THE WILD BOAR by Felix Mettler


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The ghost of DÜrrenmatt's The Judge and His Hangman hovers over this sweet, sad tale of murder and mortality at St. Stephan's Clinic--a bestseller in its native Switzerland. The news that he has terminal lung cancer galvanizes quiet Gottfried Sonder, a former butcher now nearing retirement from the autopsy lab at St. Stephan's, to kill the man he thinks ought to be dying instead of him--boorish, chain-smoking Dr. Horst GÖtze, who first diagnosed his illness. Identifying GÖtze with the wild boar who'd wounded him during an African hunt, Sonder lies in wait for his prey and, with the help of a blowpipe dart and some slick timing, pulls off a perfect murder--too perfect, since he ends up unwillingly incriminating impulsive gray eminence Harald (Caesar) Bani, whose car he's forced to use to dispose of GÖtze's body, and spreading suspicion over the uniformly sympathetic staff at St. Stephan's--from Sonder's physician Bruno Thalmann to doctoral student Pat Wyss. Even before Caesar's been able to dump GÖtze's day-old corpse into an uncooperative lake (some nicely agitated comedy here) and cobbled together an alibi with the help of his old friend Prof. Eugene (Wotan) Rusterholz, Commissioner HÄberli is already asking questions about the whereabouts of the vanished, unmourned GÖtze. Intuitive HÄberli may remind American readers of Lt. Columbo, but first-novelist Mettler, like his appealing little-man killer, is after much bigger game: an examination of the ways in which the virus of Sonder's mortality, his peevish struggle with death, infects the whole pathology lab, and eventually HÄberli as well. Not a mystery, or even a very good inverted detective story, but a parable, and a fine one, about the remarkable difficulty of leave-taking.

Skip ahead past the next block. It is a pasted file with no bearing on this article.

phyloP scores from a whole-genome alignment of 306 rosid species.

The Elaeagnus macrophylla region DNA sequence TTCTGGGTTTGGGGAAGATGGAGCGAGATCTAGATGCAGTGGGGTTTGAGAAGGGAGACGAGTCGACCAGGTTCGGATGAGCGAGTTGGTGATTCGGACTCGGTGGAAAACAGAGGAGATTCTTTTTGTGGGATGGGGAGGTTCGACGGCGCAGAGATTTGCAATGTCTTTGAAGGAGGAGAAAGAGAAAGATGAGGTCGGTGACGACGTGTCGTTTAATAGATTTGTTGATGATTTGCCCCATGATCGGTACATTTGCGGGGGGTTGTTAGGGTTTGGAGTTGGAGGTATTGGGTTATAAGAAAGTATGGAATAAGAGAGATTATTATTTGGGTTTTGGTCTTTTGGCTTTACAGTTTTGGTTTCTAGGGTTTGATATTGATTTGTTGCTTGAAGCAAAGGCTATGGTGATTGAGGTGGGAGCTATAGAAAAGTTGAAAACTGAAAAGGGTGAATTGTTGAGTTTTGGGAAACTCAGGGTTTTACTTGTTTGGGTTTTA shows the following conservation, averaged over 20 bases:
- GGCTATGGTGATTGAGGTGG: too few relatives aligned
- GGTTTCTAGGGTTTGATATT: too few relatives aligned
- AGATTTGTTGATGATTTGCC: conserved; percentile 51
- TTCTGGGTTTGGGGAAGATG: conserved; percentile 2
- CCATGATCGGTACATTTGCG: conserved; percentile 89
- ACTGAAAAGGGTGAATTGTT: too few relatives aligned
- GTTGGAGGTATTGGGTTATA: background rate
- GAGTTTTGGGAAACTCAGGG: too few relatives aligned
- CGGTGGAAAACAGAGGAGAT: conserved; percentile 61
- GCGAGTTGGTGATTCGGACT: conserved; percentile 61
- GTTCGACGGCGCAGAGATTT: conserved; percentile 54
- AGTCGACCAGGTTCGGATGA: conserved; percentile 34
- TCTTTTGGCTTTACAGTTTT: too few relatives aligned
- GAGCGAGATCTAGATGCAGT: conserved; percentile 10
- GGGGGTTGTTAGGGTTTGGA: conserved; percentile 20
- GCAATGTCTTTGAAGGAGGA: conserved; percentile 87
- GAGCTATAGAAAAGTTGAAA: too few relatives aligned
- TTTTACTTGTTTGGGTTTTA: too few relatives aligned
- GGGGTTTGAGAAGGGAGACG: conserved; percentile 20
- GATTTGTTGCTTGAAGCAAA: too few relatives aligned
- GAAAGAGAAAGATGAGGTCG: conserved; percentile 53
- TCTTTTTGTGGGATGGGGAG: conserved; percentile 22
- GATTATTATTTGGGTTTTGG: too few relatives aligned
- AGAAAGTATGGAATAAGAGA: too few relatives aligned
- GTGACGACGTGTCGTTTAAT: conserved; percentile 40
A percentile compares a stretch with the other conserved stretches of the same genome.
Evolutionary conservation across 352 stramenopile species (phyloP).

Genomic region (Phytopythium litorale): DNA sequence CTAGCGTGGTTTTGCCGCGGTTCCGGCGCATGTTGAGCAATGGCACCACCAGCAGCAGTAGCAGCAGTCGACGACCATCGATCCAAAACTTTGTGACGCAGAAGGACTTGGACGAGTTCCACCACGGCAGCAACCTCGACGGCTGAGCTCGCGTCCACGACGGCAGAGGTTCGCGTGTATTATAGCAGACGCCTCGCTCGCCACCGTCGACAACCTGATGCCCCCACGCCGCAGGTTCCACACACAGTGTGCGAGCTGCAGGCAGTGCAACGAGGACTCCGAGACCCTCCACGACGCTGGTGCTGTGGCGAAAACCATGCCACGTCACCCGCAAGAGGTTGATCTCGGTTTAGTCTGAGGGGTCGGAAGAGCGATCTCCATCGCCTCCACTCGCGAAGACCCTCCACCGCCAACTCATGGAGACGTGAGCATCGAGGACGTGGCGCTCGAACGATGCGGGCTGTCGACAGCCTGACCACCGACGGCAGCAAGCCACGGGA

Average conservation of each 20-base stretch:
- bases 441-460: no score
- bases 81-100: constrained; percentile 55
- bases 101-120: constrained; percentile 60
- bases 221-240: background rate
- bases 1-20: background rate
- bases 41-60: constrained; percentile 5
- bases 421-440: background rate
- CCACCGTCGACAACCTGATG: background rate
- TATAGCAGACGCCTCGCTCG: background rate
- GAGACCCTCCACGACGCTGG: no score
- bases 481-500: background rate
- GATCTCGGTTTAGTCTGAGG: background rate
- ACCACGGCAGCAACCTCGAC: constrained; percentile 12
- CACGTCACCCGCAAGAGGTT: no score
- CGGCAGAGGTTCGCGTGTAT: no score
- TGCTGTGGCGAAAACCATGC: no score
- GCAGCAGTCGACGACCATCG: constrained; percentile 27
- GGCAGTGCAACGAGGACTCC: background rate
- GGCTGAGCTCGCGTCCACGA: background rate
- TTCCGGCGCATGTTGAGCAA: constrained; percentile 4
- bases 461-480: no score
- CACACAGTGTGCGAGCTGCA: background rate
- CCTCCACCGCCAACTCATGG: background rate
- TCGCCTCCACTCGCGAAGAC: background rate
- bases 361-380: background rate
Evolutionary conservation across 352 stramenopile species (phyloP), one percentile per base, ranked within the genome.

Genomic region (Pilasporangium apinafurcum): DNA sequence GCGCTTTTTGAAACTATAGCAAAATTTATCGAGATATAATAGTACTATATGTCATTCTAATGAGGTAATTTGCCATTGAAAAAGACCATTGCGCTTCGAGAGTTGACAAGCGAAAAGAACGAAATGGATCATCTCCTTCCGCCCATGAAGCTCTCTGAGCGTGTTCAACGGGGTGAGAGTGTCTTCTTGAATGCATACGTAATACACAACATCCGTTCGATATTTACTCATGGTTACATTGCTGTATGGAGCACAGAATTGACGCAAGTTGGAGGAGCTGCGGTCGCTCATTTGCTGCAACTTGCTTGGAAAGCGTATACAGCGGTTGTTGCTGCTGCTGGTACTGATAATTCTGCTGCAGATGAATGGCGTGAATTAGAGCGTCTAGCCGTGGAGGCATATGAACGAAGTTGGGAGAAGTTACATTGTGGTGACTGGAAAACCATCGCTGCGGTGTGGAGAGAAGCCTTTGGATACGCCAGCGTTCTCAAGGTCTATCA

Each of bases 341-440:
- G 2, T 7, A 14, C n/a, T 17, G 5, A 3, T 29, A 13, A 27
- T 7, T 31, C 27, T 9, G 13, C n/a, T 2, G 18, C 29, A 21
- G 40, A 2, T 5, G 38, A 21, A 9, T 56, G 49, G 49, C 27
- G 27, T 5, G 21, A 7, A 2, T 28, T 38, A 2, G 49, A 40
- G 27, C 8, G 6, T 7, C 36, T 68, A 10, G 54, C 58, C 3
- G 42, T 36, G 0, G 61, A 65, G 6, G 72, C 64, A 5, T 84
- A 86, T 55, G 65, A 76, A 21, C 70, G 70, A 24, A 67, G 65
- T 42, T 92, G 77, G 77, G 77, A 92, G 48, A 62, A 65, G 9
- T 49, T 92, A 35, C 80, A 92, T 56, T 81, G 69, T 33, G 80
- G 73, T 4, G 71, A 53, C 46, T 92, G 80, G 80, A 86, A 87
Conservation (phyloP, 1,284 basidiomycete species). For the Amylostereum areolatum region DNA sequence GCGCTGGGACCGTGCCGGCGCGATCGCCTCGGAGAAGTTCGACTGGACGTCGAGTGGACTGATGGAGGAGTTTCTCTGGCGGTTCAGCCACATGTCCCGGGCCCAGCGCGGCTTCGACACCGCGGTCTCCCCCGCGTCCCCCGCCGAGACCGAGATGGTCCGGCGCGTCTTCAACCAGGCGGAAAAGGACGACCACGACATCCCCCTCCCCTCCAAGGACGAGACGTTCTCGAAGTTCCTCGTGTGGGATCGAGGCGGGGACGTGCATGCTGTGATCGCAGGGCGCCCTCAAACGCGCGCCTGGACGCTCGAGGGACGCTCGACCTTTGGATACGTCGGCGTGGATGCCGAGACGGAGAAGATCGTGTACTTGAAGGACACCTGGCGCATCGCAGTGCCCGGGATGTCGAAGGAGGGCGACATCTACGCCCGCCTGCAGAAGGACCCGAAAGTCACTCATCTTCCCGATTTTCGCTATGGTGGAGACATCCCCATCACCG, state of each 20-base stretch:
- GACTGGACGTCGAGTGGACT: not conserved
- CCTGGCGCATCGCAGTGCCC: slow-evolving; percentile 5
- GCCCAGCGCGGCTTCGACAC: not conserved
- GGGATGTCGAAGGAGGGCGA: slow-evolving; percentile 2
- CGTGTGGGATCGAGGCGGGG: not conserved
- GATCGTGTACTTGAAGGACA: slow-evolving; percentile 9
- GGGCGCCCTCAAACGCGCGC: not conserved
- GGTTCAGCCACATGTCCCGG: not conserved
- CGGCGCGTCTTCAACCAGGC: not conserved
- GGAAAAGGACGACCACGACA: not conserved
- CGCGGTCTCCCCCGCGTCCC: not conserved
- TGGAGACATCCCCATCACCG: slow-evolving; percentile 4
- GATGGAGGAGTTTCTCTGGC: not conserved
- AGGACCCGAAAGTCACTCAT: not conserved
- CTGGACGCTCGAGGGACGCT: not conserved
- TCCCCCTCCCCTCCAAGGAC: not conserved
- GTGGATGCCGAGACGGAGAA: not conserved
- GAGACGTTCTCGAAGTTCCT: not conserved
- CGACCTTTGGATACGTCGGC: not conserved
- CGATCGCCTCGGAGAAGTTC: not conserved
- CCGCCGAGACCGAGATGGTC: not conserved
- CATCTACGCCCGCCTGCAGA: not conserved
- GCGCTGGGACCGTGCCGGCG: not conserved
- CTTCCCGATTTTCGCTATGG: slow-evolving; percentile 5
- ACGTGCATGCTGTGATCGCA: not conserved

Pub Date: April 1st, 1992
Page count: 216pp
Publisher: Fromm